Cohen, Wilbur Joseph
Cohen, Wilbur Joseph
COHEN, WILBUR JOSEPH
COHEN, WILBUR JOSEPH (1913–1987), U.S. social welfare authority. Born in Milwaukee, the son of Jewish immigrants, Cohen left his home in the early 1930s to attend the University of Wisconsin. He served with the U.S. Committee on Economic Security in 1934-35 and participated in the drafting of the Social Security Act. From 1936 to 1956 he was employed in the Social Security Administration and helped secure the adoption of measures that would provide for shared financing by the federal government and the states in programs for the aged, dependent children, the totally disabled, and the blind. Cohen was responsible for the passage by Congress in 1946 of legislation enabling the federal government to offer financial aid in hospital construction. He aided Jewish organizations in their support of social security and welfare legislation. In 1952–53 he advised the Israeli government when the state undertook the establishment of its own social security program.
For five years (1956–61) he was professor of public welfare at the University of Michigan, during which time he served as consultant to the U.S. Senate Committee on Labor and Public Welfare and to the White House Conference on Aging. He returned to government service in 1961 when President John F. Kennedy appointed him assistant secretary of the Department of Health, Education, and Welfare. During the Johnson administration he was named undersecretary of Health, Education, and Welfare and saw the enactment of Medicare and Medicaid programs, which he had recommended three decades earlier. In 1968, he assumed the post of secretary of the department (1968–69). He initiated extensive changes in the department and reorganized its public health division. As a part of the reorganization, the National Institute of Health, the National Institute of Mental Health, and the National Library of Medicine were brought into a new agency called the Health Services and Mental Health Administration. In 1969, when President Johnson left office, Cohen assumed the position of dean of the University of Michigan's School of Education.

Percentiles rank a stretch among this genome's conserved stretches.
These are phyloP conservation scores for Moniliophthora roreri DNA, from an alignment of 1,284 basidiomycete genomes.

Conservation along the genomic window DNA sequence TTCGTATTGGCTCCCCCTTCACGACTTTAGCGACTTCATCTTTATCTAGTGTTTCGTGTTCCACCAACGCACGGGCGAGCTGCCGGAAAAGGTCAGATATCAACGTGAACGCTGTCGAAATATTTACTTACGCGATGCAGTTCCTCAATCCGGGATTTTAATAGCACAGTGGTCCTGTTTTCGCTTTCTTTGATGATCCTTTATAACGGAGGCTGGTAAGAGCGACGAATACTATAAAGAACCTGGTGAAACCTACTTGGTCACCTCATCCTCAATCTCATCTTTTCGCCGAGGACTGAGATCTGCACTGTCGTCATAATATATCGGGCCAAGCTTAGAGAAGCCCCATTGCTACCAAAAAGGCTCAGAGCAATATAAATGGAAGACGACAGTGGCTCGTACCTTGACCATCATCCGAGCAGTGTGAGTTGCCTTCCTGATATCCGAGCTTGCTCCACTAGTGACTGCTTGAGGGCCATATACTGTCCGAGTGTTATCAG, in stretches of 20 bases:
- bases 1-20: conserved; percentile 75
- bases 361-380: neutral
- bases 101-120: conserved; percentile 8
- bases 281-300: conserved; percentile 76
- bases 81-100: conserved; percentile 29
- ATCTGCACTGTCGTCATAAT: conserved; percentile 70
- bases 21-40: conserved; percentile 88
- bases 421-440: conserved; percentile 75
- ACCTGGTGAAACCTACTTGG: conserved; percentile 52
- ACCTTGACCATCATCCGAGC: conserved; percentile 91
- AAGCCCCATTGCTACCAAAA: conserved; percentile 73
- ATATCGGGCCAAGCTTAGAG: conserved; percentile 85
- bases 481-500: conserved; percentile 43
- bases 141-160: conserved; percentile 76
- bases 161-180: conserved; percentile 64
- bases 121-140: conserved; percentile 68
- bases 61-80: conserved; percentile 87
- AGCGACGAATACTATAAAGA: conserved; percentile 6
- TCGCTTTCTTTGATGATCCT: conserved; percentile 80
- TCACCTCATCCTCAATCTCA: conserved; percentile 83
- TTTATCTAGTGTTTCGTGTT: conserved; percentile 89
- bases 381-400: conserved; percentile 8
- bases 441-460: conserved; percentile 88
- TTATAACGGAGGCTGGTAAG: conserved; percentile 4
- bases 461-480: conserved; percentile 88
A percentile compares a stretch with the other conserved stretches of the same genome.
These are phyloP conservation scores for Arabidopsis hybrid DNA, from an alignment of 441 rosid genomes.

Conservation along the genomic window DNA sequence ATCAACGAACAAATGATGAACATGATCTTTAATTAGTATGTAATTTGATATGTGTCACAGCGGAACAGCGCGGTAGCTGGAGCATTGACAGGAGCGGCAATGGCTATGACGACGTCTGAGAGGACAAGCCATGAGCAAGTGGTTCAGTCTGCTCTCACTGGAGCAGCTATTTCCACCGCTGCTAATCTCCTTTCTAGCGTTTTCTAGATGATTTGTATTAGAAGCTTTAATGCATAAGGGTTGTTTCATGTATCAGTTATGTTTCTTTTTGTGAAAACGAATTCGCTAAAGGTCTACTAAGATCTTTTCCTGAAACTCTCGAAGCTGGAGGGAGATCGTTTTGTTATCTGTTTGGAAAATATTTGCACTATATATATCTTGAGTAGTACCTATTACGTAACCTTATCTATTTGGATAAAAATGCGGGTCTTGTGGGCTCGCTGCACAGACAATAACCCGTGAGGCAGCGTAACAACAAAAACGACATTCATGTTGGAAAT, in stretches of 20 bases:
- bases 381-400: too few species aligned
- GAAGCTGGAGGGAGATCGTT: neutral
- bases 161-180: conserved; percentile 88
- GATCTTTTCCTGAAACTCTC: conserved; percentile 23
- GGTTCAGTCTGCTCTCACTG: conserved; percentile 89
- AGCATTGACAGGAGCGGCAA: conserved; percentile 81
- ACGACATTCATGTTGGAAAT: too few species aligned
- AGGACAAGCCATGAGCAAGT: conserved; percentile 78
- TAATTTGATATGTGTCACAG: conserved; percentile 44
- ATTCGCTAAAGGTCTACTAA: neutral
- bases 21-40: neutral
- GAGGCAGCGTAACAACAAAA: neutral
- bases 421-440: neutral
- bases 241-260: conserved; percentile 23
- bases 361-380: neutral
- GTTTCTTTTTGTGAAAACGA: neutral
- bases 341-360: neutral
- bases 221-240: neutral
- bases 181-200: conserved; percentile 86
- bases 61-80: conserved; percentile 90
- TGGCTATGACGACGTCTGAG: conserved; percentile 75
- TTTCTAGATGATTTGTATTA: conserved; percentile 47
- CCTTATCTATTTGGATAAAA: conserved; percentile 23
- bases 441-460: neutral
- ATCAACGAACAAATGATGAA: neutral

As one of the key players in the creation and expansion of the American welfare state, Cohen was dubbed by President Kennedy as "Mr. Social Security"; President Johnson praised him as the "planner, architect, builder, and repairman on every major piece of social legislation" [since 1935]; and the New York Times described him as "one of the country's foremost technicians in public welfare."
Cohen wrote extensively on the field of welfare. Papers he presented before the National Conference of Social Welfare appear in The Social Welfare Forum (1954, 1957, 1961). Among his books and articles are Readings in Social Security (with W. Haber, 1949); Retirement Policies in Social Security (1957); Social Security: Programs, Problems and Policies (with W. Haber, 1960); and "The Problem of Financing Social Services" in J.E. Russell's (ed.), National Policies for Education, Health and Social Services (1961). He was one of four contributors to Income and Welfare in the United States (1962). He wrote Toward Freedom from Want (with S.A. Levitan and R.J. Lampman, 1968), Social Security: Universal or Selective? (with M. Friedman, 1972), Demographic Dynamics in America (with C.F. Westoff, 1977), and The American Economy in Transition (1980). He also edited The New Deal Fifty Years After: A Historical Assessment (1984).
M.O. Shearon, Wilbur J. Cohen, the Pursuit of Power (19672), incl. bibl.; Business Week (March 30, 1968), 35f. add. bibliography: E.D. Berkowitz, Mr. Social Security: The Life of Wilbur J. Cohen (2000).
[Joseph Neipris /
Ruth Beloff (2nd ed.)]